6. Anonymous, "Incrimination?" All stats are cited with links above. Click on the highlighted words.

  7. Thank you for this, killing Mother. I have so much to say about the subject of "American exceptionalism" that I'm not sure where to begin. Should I start with Plymouth Rock? Thanksgiving? Columbus? Lewis and Clark? Manifest Destiny (which shows that both legacy parties have been in on it together since the beginning but now has been turned upside down)?

    I guess I'll begin with a boring old lecture by Howard Zinn. You and I will be the only ones watching this, Mother, but that's okay I guess.

  8. tsisageya, I am glad to see your are alive and well after the drama and tragedy of yesterday's storms. I was a bit worried about you. I am currently reading your recommendation "The Earth Shall Weep," and I am hoping to write about it very soon. The perspected presented in this wonderful book should be taught to every kid in the Americas, but sadly, they are taught the falsehood of exceptionalism instead. I love Zinn. Thanks for the link.

  9. killing Mother, thank you. You are so sweet. The bad weather sidestepped us here in Montgomery. We had some wind but very little rain. I'm happy that you're reading "The Earth Shall Weep" and can't wait to read what you say about it. The Zinn talk is long but I don't really think it's boring. What a guy.

  10. I'm watching Howard Zinn in that talk again and it's come to my mind what Jesus said about patting yourself on the back and thinking yourself number one (that is, American exceptionalism).

    One Sabbath, when Jesus went to eat in the house of a prominent Pharisee, he was being carefully watched. There in front of him was a man suffering from dropsy. Jesus asked the Pharisees and experts in the law, “Is it lawful to heal on the Sabbath or not?” But they remained silent. So taking hold of the man, he healed him and sent him away.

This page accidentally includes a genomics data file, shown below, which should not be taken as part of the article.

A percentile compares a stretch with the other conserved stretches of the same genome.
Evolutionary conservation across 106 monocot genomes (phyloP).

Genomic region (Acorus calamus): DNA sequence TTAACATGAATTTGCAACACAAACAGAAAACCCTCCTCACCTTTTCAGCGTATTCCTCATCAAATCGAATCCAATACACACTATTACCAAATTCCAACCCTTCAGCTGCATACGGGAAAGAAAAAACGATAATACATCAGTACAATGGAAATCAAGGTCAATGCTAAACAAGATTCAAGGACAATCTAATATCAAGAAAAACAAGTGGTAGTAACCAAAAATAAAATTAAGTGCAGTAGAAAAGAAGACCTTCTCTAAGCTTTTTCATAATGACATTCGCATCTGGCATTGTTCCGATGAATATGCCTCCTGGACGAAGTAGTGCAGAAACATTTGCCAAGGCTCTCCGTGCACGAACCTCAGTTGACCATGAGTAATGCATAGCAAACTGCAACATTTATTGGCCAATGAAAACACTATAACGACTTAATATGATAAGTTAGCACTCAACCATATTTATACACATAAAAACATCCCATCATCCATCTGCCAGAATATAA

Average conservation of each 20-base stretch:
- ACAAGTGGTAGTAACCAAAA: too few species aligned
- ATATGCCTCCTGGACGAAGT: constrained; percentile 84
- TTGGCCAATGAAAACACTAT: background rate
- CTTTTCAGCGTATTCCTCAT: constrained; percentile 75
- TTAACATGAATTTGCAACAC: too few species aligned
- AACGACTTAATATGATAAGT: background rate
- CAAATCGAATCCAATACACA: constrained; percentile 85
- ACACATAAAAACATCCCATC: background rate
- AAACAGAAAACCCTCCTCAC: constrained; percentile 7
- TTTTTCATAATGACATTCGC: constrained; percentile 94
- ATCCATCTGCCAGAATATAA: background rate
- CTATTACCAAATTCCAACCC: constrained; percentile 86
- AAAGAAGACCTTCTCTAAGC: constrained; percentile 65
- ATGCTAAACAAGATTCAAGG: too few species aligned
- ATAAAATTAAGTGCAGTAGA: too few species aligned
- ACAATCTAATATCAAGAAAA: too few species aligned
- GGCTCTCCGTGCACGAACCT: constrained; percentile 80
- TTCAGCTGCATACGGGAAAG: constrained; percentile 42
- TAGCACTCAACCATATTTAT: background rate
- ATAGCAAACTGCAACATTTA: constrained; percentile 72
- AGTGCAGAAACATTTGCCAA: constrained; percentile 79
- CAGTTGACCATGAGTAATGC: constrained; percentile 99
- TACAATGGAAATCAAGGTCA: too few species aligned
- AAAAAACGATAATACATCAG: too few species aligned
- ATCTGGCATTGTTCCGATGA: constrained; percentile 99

Then he asked them, “If one of you has a son or an ox that falls into a well on the Sabbath day, will you not immediately pull him out?” And they had nothing to say.

    When he noticed how the guests picked the places of honor at the table, he told them this parable: “When someone invites you to a wedding feast, do not take the place of honor, for a person more distinguished than you may have been invited. If so, the host who invited both of you will come and say to you, ‘Give this man your seat.’ Then, humiliated, you will have to take the least important place. But when you are invited, take the lowest place, so that when your host comes, he will say to you, ‘Friend, move up to a better place.’ Then you will be honored in the presence of all your fellow guests. For everyone who exalts himself will be humbled, and he who humbles himself will be exalted.”

    12Then Jesus said to his host, “When you give a luncheon or dinner, do not invite your friends, your brothers or relatives, or your rich neighbors; if you do, they may invite you back and so you will be repaid. 13But when you give a banquet, invite the poor, the crippled, the lame, the blind, and you will be blessed. Although they cannot repay you, you will be repaid at the resurrection of the righteous.”

    So I see that many folks who call themselves Lambs are really Wolves in sheep's clothing.

    (I've always hated that analogy since I happen to think that wolves are ultra-awesome, but still I guess it makes a point.)

  11. Tsisageya, Thank you for your contribution above. You (and Jesus) make an excellent point. Has anybody ever impressed anyone by acting prideful? I think not. Exceptional people do not need to place themselves above others. Instead, they lift others up to meet them.

  12. killing Mother, I've never said this before but have you ever thought about maps? Maps with their lines and boundaries and reports of who dies where in a tornado, for example? Robert Frost says that fences make for good neighbors. Maybe he's right, but I hate the fences of maps. I love those maps that have no black lines or names, though they are rare to find.

    I say this to say that Tuscaloosa, Alabama (and others) was hit by a terrible tornado recently. I didn't mean to make light of it by saying that Montgomery got sidestepped. I guess I just didn't want to bring it up.

    My sweet daughter has thrown herself into the volunteer effort to help those afflicted in Eclectic, Alabama.

    I just didn't want you to think that I don't care about it---or anything else for that matter.

    Please don't feel as if you have to respond. I just wanted to get that off my chest.

  13. Very well said. I appreciate your thoughtful post!